Who didn’t see this coming? CP:
Statistics Canada is cutting five of its surveys after being told by the federal government to chop its budget by $7 million.
The surveys include environmental and business statistics, and are in addition to other belt-tightening at the troubled agency.
As Pogge blogged back in July:
“Harper does not like StatsCan, that’s what we kept hearing,” according to a longtime employee of the agency. “In particular, he does not like the analytical work we’ve done for years.” The Prime Minister thinks of it as fodder for critics.
Harper especially did not like StatsCan after its head statistician, Munir Sheikh, quit rather than be shanghaied into pretending to approve the government’s move to replace the long-form mandatory census with a voluntary survey.
Statscan has also been reporting a steady decrease in crime since 1991, which doesn’t exactly jibe with Harper’s “if you build them, they will come” bid to stock more prisons with more Canadians.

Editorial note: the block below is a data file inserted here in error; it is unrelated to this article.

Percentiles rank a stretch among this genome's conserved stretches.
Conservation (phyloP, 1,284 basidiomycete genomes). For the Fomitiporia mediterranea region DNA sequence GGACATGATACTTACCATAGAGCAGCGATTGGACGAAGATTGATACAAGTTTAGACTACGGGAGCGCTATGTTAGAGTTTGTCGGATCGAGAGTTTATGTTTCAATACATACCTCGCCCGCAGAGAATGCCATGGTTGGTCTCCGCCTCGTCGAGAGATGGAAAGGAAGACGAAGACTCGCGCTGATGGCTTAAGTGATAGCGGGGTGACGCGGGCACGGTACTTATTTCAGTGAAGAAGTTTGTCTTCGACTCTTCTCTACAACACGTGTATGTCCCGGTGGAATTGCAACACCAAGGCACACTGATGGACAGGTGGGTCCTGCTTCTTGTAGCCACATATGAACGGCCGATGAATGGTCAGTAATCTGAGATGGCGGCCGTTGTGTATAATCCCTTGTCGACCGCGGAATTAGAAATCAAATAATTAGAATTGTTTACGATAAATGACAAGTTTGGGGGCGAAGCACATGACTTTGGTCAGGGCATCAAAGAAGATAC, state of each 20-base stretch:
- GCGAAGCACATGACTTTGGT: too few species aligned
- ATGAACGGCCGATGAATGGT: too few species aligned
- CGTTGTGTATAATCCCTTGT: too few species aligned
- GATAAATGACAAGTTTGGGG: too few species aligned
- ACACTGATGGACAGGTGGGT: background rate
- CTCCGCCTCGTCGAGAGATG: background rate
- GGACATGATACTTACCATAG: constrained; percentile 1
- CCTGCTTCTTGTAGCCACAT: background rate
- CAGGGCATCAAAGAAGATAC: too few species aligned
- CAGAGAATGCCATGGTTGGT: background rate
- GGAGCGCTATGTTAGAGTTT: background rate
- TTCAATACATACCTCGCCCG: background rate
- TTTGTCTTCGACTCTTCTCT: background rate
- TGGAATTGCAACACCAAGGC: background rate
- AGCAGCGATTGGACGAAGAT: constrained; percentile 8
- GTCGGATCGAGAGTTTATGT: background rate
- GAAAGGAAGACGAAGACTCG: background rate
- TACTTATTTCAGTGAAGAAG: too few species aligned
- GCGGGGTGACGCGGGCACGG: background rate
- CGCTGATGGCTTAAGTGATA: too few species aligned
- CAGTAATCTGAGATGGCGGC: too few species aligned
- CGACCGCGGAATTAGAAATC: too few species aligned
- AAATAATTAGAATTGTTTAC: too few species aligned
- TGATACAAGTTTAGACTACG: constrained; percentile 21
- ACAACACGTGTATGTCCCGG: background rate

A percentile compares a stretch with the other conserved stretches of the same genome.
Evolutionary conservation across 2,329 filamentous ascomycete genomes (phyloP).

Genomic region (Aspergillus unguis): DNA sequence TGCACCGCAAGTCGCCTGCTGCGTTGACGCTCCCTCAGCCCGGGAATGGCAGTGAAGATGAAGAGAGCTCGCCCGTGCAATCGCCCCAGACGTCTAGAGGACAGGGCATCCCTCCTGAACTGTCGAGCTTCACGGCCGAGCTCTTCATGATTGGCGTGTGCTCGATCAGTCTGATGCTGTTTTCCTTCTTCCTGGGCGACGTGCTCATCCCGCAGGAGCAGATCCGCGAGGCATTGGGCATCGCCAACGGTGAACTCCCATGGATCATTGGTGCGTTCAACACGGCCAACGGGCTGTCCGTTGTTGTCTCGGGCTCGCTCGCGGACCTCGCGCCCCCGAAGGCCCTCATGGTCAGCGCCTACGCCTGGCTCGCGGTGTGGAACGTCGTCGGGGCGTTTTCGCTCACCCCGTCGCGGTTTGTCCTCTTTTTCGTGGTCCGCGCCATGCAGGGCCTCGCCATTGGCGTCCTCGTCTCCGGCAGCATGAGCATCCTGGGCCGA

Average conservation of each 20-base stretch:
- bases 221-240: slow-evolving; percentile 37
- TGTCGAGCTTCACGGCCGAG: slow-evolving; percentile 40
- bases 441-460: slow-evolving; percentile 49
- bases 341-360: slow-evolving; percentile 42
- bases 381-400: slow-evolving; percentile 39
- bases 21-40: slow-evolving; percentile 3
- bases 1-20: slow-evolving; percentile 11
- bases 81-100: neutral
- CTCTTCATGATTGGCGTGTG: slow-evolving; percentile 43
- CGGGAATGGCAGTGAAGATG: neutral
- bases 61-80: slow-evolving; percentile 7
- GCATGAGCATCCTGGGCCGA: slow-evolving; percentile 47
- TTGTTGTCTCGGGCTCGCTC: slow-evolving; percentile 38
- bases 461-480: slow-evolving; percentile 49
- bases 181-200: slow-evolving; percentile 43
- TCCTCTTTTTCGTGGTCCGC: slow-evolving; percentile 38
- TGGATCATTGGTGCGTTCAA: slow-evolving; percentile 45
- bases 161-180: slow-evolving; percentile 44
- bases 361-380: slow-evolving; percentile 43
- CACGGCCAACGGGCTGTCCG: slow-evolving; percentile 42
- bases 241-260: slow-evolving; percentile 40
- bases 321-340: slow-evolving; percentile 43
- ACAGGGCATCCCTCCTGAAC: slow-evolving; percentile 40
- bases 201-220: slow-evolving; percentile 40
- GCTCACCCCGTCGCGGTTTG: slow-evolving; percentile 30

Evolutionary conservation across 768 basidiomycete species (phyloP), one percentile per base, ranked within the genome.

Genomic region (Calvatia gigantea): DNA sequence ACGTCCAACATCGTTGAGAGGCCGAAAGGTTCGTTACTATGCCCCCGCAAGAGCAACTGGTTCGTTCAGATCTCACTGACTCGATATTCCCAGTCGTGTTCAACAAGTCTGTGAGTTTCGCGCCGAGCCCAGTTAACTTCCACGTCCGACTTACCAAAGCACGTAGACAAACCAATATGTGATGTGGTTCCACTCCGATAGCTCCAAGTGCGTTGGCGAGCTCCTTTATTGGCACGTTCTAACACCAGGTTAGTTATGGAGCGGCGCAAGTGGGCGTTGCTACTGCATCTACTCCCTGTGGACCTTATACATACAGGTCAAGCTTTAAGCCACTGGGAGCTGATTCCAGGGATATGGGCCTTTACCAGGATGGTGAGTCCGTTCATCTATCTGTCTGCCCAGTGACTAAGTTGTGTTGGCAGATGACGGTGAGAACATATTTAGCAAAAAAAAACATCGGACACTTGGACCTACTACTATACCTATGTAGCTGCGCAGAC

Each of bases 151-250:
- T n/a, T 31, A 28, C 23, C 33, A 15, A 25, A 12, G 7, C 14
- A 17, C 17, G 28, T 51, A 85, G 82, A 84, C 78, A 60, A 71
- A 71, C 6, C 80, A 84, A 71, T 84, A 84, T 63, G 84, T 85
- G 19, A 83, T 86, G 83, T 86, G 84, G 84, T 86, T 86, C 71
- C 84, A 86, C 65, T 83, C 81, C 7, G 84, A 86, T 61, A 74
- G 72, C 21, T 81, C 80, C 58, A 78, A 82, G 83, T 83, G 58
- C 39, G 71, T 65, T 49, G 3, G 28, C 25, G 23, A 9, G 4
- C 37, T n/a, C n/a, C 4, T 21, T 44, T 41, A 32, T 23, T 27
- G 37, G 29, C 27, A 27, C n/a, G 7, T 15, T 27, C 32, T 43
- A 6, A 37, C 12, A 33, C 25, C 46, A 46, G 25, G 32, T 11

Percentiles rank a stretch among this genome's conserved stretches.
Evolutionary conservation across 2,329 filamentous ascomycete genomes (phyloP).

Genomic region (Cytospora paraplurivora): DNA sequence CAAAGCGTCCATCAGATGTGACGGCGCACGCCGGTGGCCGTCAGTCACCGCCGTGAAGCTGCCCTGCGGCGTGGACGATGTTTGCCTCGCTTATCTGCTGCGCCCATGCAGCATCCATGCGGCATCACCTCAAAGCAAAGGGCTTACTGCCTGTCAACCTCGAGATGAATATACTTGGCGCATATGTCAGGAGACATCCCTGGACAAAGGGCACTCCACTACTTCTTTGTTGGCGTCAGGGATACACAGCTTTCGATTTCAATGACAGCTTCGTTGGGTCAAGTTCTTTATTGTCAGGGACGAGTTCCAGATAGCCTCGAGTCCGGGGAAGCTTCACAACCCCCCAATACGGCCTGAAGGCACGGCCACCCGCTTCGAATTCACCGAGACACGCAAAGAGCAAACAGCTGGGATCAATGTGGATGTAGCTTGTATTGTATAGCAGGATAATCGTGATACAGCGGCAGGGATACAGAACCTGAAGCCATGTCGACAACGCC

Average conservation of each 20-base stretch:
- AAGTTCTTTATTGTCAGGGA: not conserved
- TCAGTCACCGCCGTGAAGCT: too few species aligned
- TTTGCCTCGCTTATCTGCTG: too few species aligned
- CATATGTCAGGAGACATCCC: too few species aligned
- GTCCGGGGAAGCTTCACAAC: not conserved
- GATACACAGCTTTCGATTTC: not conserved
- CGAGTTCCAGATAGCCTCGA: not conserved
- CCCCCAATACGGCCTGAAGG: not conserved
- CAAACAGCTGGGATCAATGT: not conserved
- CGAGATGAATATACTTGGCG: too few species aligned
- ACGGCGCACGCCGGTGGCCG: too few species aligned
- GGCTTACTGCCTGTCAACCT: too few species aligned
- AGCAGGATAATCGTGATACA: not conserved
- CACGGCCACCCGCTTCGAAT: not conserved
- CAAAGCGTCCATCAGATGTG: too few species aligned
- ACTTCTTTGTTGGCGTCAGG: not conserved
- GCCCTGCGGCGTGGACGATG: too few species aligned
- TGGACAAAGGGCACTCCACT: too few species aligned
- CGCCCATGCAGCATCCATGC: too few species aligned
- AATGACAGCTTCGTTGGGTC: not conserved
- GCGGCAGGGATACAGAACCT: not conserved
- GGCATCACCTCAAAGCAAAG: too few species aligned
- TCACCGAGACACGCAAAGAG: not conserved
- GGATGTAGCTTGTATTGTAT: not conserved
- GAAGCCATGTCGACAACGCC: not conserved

Luckily there’s no need for those Statscan environmental and business statistics now anyway since Harper will be getting his advice from the National Roundtable on the Environment and the Economy, a Suncor-sponsored, Harper-appointed group of Export Development Canada guys, politicians, and corporate CEOs. They have just released Climate Prosperity, your guide to, as De Smog Blog puts it, “reframing climate change as a good thing for Canada’s economy.”
Sure, they tell us, there will be less skiing but we’ll have way more golfing and easier access to oil and gas in the far north. See? Business and environment stats rolled into one.
Actual scientists weigh in on Climate Prosperity:
“I was surprised they’d spent one and a half years working on it. It was a complete mess,” said John Stone of Ottawa’s Carleton University and a prominent member of the International Panel on Climate Change.
Danny Harvey of U of T: “It is full of bad science and utterly downplays the serious impacts of climate change.”
We will not be hearing criticism from any muzzled government-employed scientists, of course, as they must get cabinet minister approval before speaking in public about their own research.
There better damn well be some stink in the press about this further gutting of Statscan.